Paolozzi's atavistic Two Forms on a Rod (1948-49), contrasts with Turnbull's delicate mobiles, inspired by fish in an aquarium, and his jaunty Acrobat (1951), inspired by his recent visits to Giacometti's studio where he witnessed the fragility of plaster and indebted to the linear ideograms of movement in space he discovered in Klee's Pedagogical Notebooks. The sculpture was based on drawings, a watercolour and a mixed media painting on paper of 1947. These show a circus high-wire act involving a figure on a monocycle holding an umbrella. The resulting sculpture, Acrobat, has a similar lightness of touch yet humour and colour are overlaid with anxiety and austerity. Forms are reduced to a bicycle wheel and an upright figure, whose spread limbs open up Giacometti's hieratic single figures whilst still suggesting a potential for calamity that recalls Giacometti's Chariot. As with all of Paolozzi and Turnbull's sculptures in the show, the vulnerability of the acrobat was increased by the expedient use of plaster not bronze and by the precarious use of insubstantial plinths. For Reyner Banham Turnbull's indebtedness to Giacometti `signals his readiness to make the essential next step in English [sic] sculpture - a full scale return to the human form.'

Similarly, Horse, one of the works Turnbull exhibited in Venice, reveals not only the stimulus of Giacometti in its etiolated weather-beaten limbs but also a spatial sensibility derived from Klee.

3. The Patina of Pathos
The concerns with `psychological space' that were a feature of so many of the sculptures in Venice soon became overlaid with a prioritising of the works surface or `skin'. Giacometti's example became overlaid with that of Jean Dubuffet and above all, Germaine Richier. Sculptors and painters from Chadwick and Paolozzi to Auerbach and Kossoff opened out their forms to emphasise surface and texture.

In doing so they followed a lead provided by Richier in whose work the actions on the surface of her sculpture were related to the harsh treatment of the human body. In an essay for the catalogue of her Hanover Gallery exhibition of 1955 Sylvester made bold claims for the artist: `Nobody, perhaps, occupies so central, so crucial, a position in contemporary sculpture as Germaine Richier.' Sylvester presented her as a crucial influence on young sculptors and suggested that she had influenced painters, too, in the way that she manipulated clay `as if it were a substance akin to oil paint' and demonstrated the status of `the human image over and above the need for an abstract harmony of form.' A key for Sylvester was Richier's approach to the subject's `skin', a feature emphasised by the accompanying illustrations by Brassai: `the surface does not overlay the form, it is the form ... a surface which lives a life of its own, presenting a texture without any correspondence to the various textures of the thing it represents.' In a reading that drew heavily from his understanding of Bacon and Giacometti and that anticipated his championing of Auerbach just a few months later, Sylvester made immense claims for the contemporary resonance of Richier's sculpture: `the assertion of the human image does not depend on creating - in the old Humanist tradition which some young artists are trying so pathetically and sentimentally to revive - fine, noble effigies of unadulterated man. [...] The assertion of the human image is achieved through its denial [...] a human image challenged, battered, ruined, and still obstinately human.'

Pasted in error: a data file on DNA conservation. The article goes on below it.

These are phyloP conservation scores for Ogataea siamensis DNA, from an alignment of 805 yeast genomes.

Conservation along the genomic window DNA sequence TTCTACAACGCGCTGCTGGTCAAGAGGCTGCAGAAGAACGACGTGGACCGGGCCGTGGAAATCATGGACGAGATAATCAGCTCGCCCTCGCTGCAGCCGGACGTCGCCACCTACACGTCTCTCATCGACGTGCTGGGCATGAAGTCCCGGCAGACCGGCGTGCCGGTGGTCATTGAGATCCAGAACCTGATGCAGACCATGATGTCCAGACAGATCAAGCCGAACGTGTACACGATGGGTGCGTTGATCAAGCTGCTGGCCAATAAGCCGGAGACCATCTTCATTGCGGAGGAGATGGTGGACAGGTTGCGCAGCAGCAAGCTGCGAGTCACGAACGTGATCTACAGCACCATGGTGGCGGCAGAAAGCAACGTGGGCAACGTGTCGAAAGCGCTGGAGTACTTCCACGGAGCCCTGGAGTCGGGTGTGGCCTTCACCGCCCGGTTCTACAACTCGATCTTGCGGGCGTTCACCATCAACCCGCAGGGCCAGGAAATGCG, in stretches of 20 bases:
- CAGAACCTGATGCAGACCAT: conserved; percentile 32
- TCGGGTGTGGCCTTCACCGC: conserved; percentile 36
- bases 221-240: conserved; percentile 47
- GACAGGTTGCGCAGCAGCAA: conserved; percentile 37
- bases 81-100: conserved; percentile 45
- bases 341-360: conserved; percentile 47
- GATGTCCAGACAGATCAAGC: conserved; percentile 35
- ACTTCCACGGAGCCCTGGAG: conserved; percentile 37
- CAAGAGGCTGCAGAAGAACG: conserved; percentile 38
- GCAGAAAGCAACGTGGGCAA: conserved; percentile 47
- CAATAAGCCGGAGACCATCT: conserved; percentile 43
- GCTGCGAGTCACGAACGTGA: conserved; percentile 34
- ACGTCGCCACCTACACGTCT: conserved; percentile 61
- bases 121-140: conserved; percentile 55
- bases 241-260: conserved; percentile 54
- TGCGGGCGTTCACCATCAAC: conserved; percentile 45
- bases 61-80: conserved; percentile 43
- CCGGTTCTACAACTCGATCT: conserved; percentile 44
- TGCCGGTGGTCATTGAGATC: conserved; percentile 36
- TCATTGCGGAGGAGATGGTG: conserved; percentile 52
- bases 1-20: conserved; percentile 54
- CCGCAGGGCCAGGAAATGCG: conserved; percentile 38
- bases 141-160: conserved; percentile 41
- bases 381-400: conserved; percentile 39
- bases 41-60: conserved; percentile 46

Indeed by the time of Paolozzi's exhibition at the Hanover Gallery in 1958, the surfaces of his figures such as Robot (1956) and the British Council's The Philosopher (1957) had become so machine-like, with their embedded cogs and screws, and the forms so battered that their embrace of technology, that the effect was perceived as destructive not constructive. In interpreting these sculptures in negative rather than in positive terms critics made explicit what was already latent in Paolozzi's collages of a decade earlier. Robert Melville wrote that in Paolozzi's sculptures `robots' had been turned into `active fetishes' that possessed `a hint of the kind of charred figure which many of us visualised when some of the victims of naphtha bombs were rumoured to be still standing upright on the battlefields of Korea.'

Complimenting Richier's example was that of César's whose exhibition at the Hanover in 1957 similarly drew attention to the exaggerated surfaces of the sculptures. The action on the surface of the figure characterise key British sculptures of the mid and later 1950s. It links the torsos of Paolozzi's robots to Turnbull's standing woman, Meadow's bulky seated figures and, perhaps above all, Chadwick's scaly creatures such as Bird.